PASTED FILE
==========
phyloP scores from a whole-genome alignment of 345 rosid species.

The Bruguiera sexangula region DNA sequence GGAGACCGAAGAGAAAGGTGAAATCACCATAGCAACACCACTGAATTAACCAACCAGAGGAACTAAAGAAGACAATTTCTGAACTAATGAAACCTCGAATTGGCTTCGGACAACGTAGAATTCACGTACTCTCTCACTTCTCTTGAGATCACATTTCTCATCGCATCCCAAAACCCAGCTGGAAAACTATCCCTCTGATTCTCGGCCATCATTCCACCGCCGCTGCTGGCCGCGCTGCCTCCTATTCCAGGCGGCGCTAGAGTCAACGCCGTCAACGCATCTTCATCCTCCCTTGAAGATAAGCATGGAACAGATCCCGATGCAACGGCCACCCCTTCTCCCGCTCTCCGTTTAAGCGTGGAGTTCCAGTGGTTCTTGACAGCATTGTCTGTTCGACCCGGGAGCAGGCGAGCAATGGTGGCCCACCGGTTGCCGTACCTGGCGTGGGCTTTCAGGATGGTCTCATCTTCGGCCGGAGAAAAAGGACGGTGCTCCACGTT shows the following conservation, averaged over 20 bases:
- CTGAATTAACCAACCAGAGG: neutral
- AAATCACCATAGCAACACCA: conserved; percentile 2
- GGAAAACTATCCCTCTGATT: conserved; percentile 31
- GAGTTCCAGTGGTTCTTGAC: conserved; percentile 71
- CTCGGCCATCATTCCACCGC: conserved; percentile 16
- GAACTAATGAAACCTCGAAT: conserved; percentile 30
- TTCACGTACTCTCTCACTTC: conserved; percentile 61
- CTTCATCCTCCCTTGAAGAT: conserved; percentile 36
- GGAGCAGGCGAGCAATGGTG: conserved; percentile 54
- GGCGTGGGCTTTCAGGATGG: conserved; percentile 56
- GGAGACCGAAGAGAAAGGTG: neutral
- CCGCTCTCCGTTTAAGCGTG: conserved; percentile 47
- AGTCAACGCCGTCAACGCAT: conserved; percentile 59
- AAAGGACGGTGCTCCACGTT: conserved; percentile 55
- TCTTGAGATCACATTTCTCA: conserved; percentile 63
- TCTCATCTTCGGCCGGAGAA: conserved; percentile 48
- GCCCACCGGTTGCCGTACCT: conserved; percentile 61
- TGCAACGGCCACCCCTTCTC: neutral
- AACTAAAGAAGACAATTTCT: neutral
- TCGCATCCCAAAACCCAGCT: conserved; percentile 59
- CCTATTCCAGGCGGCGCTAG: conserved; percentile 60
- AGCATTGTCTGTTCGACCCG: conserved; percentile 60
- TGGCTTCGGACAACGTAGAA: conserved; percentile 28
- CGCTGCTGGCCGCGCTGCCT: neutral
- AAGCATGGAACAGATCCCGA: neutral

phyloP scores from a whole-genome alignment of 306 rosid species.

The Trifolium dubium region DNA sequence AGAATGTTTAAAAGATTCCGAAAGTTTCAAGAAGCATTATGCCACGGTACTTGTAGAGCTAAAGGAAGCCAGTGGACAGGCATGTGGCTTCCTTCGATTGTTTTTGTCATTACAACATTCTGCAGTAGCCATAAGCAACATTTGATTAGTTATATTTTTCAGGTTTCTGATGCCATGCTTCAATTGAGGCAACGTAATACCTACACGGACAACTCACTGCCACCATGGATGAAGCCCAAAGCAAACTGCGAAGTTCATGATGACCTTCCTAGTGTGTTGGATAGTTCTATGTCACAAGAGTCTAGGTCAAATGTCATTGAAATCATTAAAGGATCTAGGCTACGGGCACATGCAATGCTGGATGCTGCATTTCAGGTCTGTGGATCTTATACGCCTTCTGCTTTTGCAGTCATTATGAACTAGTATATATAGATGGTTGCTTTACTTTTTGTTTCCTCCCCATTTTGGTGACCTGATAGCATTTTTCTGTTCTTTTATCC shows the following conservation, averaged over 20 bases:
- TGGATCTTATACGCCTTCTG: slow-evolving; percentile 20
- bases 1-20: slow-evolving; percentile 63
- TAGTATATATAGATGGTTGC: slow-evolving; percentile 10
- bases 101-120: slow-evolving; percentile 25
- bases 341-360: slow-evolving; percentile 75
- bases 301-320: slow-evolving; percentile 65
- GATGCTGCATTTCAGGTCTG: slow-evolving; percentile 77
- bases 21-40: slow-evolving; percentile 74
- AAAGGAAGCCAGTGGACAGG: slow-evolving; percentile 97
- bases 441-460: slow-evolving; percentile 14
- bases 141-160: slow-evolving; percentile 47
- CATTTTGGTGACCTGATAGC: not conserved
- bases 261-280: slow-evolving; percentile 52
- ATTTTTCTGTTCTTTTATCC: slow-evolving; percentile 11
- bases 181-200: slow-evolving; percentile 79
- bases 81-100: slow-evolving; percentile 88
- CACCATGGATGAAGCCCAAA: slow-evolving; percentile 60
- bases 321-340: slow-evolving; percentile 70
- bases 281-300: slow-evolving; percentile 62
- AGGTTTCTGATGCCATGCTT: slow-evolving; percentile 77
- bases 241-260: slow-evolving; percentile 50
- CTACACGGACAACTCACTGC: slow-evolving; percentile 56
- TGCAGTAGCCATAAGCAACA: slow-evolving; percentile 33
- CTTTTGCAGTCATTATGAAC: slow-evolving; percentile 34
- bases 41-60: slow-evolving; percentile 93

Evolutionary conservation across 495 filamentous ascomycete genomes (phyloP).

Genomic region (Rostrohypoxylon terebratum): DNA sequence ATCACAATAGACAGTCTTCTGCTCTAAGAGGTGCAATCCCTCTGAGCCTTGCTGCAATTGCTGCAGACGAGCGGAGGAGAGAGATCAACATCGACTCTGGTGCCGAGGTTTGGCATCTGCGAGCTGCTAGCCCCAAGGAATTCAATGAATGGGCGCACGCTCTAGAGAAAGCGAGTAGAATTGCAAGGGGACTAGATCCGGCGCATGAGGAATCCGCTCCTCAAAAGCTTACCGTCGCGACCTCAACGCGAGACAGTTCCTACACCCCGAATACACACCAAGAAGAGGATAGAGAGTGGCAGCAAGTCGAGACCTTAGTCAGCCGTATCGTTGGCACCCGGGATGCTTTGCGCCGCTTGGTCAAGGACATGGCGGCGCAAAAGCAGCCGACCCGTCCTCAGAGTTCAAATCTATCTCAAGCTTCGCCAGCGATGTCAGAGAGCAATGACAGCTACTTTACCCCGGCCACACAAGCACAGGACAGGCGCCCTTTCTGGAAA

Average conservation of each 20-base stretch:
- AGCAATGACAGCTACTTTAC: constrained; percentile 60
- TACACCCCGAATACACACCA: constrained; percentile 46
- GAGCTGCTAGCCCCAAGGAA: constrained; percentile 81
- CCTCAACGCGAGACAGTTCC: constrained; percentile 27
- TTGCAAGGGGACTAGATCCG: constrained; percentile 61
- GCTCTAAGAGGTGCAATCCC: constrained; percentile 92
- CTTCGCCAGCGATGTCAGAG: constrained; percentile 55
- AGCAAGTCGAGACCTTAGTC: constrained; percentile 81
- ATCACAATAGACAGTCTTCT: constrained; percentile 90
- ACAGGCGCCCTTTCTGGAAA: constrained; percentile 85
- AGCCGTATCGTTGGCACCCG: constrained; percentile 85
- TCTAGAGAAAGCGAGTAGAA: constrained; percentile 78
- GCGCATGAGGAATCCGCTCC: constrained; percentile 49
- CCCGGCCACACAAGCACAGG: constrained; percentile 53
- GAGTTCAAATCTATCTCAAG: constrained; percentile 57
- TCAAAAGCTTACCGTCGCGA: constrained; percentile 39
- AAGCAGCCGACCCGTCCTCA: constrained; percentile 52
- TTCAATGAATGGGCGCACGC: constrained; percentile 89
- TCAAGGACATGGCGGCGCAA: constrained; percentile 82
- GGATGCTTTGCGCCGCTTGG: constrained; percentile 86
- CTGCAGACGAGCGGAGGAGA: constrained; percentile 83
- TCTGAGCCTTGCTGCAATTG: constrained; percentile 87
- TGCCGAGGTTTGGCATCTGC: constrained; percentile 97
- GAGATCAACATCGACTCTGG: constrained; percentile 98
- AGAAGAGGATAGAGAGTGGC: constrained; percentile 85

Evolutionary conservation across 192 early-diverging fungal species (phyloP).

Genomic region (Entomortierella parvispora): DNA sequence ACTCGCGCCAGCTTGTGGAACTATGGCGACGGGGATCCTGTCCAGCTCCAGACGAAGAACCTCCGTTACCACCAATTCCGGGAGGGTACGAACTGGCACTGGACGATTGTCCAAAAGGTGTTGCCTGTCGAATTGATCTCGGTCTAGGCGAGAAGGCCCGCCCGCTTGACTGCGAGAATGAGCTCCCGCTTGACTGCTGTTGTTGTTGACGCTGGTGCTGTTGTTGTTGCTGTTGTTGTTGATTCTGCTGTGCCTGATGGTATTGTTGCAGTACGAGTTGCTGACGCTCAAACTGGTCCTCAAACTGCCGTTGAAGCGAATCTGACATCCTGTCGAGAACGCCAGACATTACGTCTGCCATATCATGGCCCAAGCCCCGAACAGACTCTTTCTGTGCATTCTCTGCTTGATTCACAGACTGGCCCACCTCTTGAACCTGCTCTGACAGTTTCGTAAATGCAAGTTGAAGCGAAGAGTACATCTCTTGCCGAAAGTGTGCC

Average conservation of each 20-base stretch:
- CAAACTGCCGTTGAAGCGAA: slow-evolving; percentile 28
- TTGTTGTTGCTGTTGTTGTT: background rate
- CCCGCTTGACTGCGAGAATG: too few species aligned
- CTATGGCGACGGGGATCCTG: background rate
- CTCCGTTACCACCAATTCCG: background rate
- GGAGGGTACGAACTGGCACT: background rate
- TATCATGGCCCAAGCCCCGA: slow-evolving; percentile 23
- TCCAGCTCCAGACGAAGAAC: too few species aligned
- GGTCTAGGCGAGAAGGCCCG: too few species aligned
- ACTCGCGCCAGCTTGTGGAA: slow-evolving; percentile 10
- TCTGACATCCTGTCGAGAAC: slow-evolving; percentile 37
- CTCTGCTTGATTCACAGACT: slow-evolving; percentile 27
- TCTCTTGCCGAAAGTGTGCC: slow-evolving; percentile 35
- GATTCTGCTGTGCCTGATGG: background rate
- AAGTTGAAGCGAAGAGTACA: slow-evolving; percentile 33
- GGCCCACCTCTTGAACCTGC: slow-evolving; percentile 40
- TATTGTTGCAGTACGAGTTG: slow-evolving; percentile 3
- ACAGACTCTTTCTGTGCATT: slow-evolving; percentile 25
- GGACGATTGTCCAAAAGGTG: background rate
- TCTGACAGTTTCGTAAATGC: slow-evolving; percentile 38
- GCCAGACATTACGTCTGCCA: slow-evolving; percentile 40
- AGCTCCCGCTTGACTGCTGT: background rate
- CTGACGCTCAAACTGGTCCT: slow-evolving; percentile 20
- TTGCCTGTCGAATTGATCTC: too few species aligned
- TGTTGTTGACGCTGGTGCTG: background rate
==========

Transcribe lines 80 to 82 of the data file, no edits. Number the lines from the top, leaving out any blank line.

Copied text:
- TGCCGAGGTTTGGCATCTGC: constrained; percentile 97
- GAGATCAACATCGACTCTGG: constrained; percentile 98
- AGAAGAGGATAGAGAGTGGC: constrained; percentile 85